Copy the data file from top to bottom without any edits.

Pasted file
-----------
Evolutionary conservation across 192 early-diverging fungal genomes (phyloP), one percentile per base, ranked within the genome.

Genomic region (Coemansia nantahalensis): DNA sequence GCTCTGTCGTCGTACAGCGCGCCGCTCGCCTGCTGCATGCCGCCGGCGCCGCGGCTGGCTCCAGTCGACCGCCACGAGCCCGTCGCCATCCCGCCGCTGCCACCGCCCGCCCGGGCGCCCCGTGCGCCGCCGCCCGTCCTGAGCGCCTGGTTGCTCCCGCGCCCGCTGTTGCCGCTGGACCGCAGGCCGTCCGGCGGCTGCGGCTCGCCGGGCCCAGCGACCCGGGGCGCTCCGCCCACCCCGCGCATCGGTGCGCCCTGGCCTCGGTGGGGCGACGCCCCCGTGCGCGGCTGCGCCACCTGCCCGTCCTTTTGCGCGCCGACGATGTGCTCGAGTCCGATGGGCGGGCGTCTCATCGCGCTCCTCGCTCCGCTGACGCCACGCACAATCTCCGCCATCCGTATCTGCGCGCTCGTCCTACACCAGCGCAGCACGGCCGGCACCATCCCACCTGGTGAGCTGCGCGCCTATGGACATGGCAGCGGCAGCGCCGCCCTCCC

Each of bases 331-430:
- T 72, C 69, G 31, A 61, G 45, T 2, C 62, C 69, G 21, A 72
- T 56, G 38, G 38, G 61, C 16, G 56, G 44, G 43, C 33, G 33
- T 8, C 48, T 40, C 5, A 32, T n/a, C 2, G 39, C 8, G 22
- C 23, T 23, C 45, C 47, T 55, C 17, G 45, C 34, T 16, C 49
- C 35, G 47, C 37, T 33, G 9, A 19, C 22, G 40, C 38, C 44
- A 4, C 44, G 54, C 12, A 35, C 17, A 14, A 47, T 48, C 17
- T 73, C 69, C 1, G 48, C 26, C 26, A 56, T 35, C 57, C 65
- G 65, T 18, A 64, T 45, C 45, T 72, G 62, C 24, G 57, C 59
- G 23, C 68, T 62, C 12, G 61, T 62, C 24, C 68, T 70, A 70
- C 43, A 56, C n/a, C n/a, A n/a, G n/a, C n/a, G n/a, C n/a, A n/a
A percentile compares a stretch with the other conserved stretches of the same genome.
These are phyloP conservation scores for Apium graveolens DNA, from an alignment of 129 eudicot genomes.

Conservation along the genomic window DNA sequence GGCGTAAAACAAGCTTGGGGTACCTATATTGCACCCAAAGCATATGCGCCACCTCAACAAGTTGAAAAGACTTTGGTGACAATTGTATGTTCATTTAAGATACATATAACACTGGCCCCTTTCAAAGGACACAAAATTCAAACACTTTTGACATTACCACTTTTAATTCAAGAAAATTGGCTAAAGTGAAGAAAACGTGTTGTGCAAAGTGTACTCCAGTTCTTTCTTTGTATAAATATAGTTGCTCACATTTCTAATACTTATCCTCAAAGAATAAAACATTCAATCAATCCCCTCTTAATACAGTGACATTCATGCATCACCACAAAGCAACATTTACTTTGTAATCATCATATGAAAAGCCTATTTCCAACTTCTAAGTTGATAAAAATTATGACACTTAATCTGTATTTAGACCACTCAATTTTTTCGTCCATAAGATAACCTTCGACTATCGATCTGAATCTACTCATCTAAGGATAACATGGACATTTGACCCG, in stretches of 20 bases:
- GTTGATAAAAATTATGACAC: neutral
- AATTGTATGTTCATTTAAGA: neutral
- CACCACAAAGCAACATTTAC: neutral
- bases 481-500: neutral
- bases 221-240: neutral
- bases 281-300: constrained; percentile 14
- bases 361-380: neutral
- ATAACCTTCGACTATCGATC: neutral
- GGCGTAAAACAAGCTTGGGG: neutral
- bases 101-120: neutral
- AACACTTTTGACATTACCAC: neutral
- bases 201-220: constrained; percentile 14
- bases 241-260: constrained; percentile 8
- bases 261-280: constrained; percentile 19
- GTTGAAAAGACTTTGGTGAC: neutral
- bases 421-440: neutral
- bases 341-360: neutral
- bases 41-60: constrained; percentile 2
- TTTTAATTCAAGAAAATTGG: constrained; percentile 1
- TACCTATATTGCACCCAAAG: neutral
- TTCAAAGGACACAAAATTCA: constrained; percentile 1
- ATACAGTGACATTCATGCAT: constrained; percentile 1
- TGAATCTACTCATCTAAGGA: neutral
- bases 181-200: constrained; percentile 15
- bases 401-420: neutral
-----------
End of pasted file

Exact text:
Evolutionary conservation across 192 early-diverging fungal genomes (phyloP), one percentile per base, ranked within the genome.

Genomic region (Coemansia nantahalensis): DNA sequence GCTCTGTCGTCGTACAGCGCGCCGCTCGCCTGCTGCATGCCGCCGGCGCCGCGGCTGGCTCCAGTCGACCGCCACGAGCCCGTCGCCATCCCGCCGCTGCCACCGCCCGCCCGGGCGCCCCGTGCGCCGCCGCCCGTCCTGAGCGCCTGGTTGCTCCCGCGCCCGCTGTTGCCGCTGGACCGCAGGCCGTCCGGCGGCTGCGGCTCGCCGGGCCCAGCGACCCGGGGCGCTCCGCCCACCCCGCGCATCGGTGCGCCCTGGCCTCGGTGGGGCGACGCCCCCGTGCGCGGCTGCGCCACCTGCCCGTCCTTTTGCGCGCCGACGATGTGCTCGAGTCCGATGGGCGGGCGTCTCATCGCGCTCCTCGCTCCGCTGACGCCACGCACAATCTCCGCCATCCGTATCTGCGCGCTCGTCCTACACCAGCGCAGCACGGCCGGCACCATCCCACCTGGTGAGCTGCGCGCCTATGGACATGGCAGCGGCAGCGCCGCCCTCCC

Each of bases 331-430:
- T 72, C 69, G 31, A 61, G 45, T 2, C 62, C 69, G 21, A 72
- T 56, G 38, G 38, G 61, C 16, G 56, G 44, G 43, C 33, G 33
- T 8, C 48, T 40, C 5, A 32, T n/a, C 2, G 39, C 8, G 22
- C 23, T 23, C 45, C 47, T 55, C 17, G 45, C 34, T 16, C 49
- C 35, G 47, C 37, T 33, G 9, A 19, C 22, G 40, C 38, C 44
- A 4, C 44, G 54, C 12, A 35, C 17, A 14, A 47, T 48, C 17
- T 73, C 69, C 1, G 48, C 26, C 26, A 56, T 35, C 57, C 65
- G 65, T 18, A 64, T 45, C 45, T 72, G 62, C 24, G 57, C 59
- G 23, C 68, T 62, C 12, G 61, T 62, C 24, C 68, T 70, A 70
- C 43, A 56, C n/a, C n/a, A n/a, G n/a, C n/a, G n/a, C n/a, A n/a
A percentile compares a stretch with the other conserved stretches of the same genome.
These are phyloP conservation scores for Apium graveolens DNA, from an alignment of 129 eudicot genomes.

Conservation along the genomic window DNA sequence GGCGTAAAACAAGCTTGGGGTACCTATATTGCACCCAAAGCATATGCGCCACCTCAACAAGTTGAAAAGACTTTGGTGACAATTGTATGTTCATTTAAGATACATATAACACTGGCCCCTTTCAAAGGACACAAAATTCAAACACTTTTGACATTACCACTTTTAATTCAAGAAAATTGGCTAAAGTGAAGAAAACGTGTTGTGCAAAGTGTACTCCAGTTCTTTCTTTGTATAAATATAGTTGCTCACATTTCTAATACTTATCCTCAAAGAATAAAACATTCAATCAATCCCCTCTTAATACAGTGACATTCATGCATCACCACAAAGCAACATTTACTTTGTAATCATCATATGAAAAGCCTATTTCCAACTTCTAAGTTGATAAAAATTATGACACTTAATCTGTATTTAGACCACTCAATTTTTTCGTCCATAAGATAACCTTCGACTATCGATCTGAATCTACTCATCTAAGGATAACATGGACATTTGACCCG, in stretches of 20 bases:
- GTTGATAAAAATTATGACAC: neutral
- AATTGTATGTTCATTTAAGA: neutral
- CACCACAAAGCAACATTTAC: neutral
- bases 481-500: neutral
- bases 221-240: neutral
- bases 281-300: constrained; percentile 14
- bases 361-380: neutral
- ATAACCTTCGACTATCGATC: neutral
- GGCGTAAAACAAGCTTGGGG: neutral
- bases 101-120: neutral
- AACACTTTTGACATTACCAC: neutral
- bases 201-220: constrained; percentile 14
- bases 241-260: constrained; percentile 8
- bases 261-280: constrained; percentile 19
- GTTGAAAAGACTTTGGTGAC: neutral
- bases 421-440: neutral
- bases 341-360: neutral
- bases 41-60: constrained; percentile 2
- TTTTAATTCAAGAAAATTGG: constrained; percentile 1
- TACCTATATTGCACCCAAAG: neutral
- TTCAAAGGACACAAAATTCA: constrained; percentile 1
- ATACAGTGACATTCATGCAT: constrained; percentile 1
- TGAATCTACTCATCTAAGGA: neutral
- bases 181-200: constrained; percentile 15
- bases 401-420: neutral